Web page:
DG: Let’s stay with your first book, which has a special significance for you. In a 2019 SF Chronicle interview you discuss the background behind the collection, which centers around the major life revelation you received at the age of 19. Crafting the book, as you say in the article, was a way of writing “all of that stuff out of my system.” It’s been five years since the publication of the book, and a pandemic on top of it. Has anything changed about the way you perceive not only what you wrote, but the events themselves?

JC: That book was me assembling my personal mythology into a single unit before the stories become lost to time. I grew up an only child, so now that my parents are gone, there’s no one around for me to volley any memories and stories with. I feel as if I can’t prove anything from my life that I remember or experienced. I have photos of my parents, I’ve Googled my old house, but I can’t prove they really existed or that I once lived there. The only thing that remains is memory and memories are less than nothing if they’re not preserved. The book has made me a supportive relative to myself. Its weird going through that book now. They’re my experiences and memories, but there’s no way I could rewrite them today. Reading that book is like conversing with my past self.

DG: In a KALW radio interview with Jeneé Darden you discuss your latest collection, Martian: The Saint of Loneliness. The title encompasses so many themes and yet you reveal that the overall “title and identity happened last after everything was said and done.” Throughout the book you tackle themes of isolation, along with the sense that you’re a “person truly dropped here from another planet.” The books deals with themes of “feeling like an alien inside your body.” Questions like: “What exactly is the man I’m supposed to grow into?” To what extent did writing the book help you address those questions and do you see poetry more as a form of healing or as an art that, above all, brings awareness?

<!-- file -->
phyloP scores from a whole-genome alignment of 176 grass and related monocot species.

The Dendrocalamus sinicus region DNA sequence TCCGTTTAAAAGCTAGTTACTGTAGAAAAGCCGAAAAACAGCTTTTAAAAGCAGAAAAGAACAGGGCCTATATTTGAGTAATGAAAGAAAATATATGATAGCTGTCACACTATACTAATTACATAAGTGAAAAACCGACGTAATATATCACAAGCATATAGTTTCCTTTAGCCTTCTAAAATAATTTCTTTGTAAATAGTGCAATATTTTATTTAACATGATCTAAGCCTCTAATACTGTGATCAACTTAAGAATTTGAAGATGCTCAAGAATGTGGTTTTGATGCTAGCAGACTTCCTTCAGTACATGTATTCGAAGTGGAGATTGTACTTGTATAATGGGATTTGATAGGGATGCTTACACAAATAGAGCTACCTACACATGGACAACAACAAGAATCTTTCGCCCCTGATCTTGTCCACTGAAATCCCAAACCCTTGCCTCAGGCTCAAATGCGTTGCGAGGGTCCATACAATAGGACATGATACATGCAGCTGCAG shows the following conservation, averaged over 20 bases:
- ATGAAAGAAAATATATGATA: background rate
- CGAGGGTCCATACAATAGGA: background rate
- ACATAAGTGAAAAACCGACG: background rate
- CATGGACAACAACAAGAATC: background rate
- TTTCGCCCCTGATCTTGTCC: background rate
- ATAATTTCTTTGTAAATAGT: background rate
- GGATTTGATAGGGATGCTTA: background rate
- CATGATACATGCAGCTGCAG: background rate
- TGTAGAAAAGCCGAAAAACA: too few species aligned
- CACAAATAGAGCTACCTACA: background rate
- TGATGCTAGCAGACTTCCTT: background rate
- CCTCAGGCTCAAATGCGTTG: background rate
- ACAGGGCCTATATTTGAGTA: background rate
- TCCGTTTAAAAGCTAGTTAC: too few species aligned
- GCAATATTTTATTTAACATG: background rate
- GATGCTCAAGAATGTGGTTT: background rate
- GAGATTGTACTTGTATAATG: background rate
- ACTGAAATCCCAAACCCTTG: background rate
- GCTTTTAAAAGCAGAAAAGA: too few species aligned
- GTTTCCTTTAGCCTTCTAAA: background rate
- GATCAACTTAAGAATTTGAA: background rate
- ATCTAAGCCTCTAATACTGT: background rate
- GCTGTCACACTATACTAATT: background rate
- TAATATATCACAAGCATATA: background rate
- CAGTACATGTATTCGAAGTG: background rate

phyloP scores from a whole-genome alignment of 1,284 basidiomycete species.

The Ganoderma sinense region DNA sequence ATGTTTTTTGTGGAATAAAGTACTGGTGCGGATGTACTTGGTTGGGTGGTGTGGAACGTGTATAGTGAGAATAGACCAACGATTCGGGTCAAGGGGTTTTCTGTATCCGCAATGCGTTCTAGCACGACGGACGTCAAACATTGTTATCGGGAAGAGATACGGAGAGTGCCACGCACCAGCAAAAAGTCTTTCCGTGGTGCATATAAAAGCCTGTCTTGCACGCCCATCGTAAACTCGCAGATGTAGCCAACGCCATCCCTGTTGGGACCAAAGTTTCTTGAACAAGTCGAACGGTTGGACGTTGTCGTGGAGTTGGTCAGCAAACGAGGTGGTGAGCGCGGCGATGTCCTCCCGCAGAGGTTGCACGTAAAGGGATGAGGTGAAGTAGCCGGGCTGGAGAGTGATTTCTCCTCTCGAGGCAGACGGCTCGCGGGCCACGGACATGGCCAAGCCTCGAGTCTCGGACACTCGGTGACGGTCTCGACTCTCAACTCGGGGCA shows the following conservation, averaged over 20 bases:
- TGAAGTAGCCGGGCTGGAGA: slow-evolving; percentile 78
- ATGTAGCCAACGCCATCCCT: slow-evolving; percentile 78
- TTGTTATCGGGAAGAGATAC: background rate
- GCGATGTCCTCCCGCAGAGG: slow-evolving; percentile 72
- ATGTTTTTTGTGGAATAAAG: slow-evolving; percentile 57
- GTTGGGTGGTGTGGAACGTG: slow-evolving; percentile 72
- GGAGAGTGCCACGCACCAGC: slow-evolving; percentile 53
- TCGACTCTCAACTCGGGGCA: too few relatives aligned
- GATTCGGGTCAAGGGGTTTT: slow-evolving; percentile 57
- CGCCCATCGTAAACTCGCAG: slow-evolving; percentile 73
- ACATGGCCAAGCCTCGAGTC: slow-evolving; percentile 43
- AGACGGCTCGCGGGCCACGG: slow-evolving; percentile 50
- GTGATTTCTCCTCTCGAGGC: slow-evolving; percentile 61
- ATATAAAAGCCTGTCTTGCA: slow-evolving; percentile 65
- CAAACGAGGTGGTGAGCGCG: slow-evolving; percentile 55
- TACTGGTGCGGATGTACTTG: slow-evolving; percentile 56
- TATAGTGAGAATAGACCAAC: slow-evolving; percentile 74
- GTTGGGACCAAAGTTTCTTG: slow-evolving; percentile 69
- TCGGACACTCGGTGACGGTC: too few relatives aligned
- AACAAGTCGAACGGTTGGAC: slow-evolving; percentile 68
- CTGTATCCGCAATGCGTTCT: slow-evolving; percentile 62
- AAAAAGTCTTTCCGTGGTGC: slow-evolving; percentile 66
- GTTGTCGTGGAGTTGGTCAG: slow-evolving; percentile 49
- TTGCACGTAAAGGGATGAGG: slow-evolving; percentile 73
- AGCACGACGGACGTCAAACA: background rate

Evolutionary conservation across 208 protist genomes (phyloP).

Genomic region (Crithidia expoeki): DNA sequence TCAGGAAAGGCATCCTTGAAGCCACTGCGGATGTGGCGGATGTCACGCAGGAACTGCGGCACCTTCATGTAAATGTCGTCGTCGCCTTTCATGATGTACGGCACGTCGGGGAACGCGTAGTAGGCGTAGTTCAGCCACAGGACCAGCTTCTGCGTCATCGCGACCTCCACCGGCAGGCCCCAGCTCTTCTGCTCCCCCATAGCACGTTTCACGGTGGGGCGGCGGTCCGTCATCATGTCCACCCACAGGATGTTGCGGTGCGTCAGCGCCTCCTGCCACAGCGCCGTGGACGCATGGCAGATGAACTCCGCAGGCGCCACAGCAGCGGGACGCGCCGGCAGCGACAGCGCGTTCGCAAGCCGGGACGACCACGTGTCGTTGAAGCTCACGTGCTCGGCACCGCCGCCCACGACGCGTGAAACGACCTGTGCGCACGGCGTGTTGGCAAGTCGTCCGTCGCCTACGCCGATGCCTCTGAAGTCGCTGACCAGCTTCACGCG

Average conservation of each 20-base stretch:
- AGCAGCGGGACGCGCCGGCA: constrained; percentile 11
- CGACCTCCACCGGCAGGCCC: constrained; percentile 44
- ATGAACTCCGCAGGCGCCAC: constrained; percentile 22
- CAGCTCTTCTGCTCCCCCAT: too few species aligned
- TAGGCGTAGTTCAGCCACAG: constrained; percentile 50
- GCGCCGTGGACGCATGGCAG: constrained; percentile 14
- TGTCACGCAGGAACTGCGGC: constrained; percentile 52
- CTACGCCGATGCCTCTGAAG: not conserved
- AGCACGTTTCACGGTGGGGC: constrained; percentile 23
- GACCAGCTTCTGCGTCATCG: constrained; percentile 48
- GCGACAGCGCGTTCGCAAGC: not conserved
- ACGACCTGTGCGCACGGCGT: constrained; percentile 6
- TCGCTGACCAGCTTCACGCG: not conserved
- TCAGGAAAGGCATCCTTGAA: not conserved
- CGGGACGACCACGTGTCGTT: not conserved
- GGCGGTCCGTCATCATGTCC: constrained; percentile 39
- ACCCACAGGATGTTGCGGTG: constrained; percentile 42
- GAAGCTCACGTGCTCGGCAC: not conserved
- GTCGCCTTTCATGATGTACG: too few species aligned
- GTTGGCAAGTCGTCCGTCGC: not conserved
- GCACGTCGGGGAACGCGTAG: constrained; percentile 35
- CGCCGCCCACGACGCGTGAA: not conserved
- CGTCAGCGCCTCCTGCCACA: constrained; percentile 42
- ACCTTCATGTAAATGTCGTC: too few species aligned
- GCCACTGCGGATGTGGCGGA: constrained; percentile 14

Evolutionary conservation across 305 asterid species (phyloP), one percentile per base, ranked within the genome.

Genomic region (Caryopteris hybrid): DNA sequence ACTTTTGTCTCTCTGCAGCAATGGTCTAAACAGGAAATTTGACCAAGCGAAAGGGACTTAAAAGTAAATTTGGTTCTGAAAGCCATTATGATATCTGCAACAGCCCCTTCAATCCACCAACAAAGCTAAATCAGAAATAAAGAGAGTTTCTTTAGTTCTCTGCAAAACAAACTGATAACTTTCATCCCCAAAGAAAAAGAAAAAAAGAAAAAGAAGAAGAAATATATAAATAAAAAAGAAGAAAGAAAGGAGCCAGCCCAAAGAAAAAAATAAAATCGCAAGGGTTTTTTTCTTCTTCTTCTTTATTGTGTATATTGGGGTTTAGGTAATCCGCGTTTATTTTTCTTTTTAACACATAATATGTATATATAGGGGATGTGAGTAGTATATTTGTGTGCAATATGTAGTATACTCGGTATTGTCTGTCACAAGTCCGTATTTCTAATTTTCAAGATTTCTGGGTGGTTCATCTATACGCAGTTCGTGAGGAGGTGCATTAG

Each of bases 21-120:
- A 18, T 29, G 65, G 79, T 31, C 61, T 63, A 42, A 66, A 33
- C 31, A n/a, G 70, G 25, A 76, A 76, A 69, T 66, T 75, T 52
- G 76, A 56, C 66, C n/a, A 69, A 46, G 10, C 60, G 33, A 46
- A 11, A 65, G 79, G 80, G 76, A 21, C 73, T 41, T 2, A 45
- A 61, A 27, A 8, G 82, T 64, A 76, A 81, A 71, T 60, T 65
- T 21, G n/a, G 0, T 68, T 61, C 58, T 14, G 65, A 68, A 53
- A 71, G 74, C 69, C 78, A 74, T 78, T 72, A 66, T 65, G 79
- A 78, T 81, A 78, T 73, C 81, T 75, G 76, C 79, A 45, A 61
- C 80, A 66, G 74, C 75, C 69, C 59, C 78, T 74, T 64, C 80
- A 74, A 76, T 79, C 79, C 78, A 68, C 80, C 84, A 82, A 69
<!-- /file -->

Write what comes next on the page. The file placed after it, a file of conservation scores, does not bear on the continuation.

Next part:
JC: I’ve utilized poetry and writing as a healing art, and always have. Being introduced to spoken word, café society of the 80’s and 90’s, I realized I could use my time on mic to speak the truth and work through some things. As a performer I felt a responsibility to be real with audiences who would attend open mics and themselves never share. They would appear, applaud, and leave. I wanted to respect them enough to be honest and tell the truth. I wanted to learn to speak without fear and poetry allows for that. As writers all of us come to the page with questions we haven’t found answers for. Sometimes, if you get quiet enough, the answers actually show up.

DG: You witnessed the 1989 Loma Prieta Earthquake, which destroyed the home you’d grown up in. You’ve talked about not having, in a sense, a real childhood, and if it did exist, it was quite a protracted one, as you’ve stated, given how quickly the environment forced you to mature. Can you speak about how 1989 affected you personally—at that time—and how the impact subsequently went on to affect your work?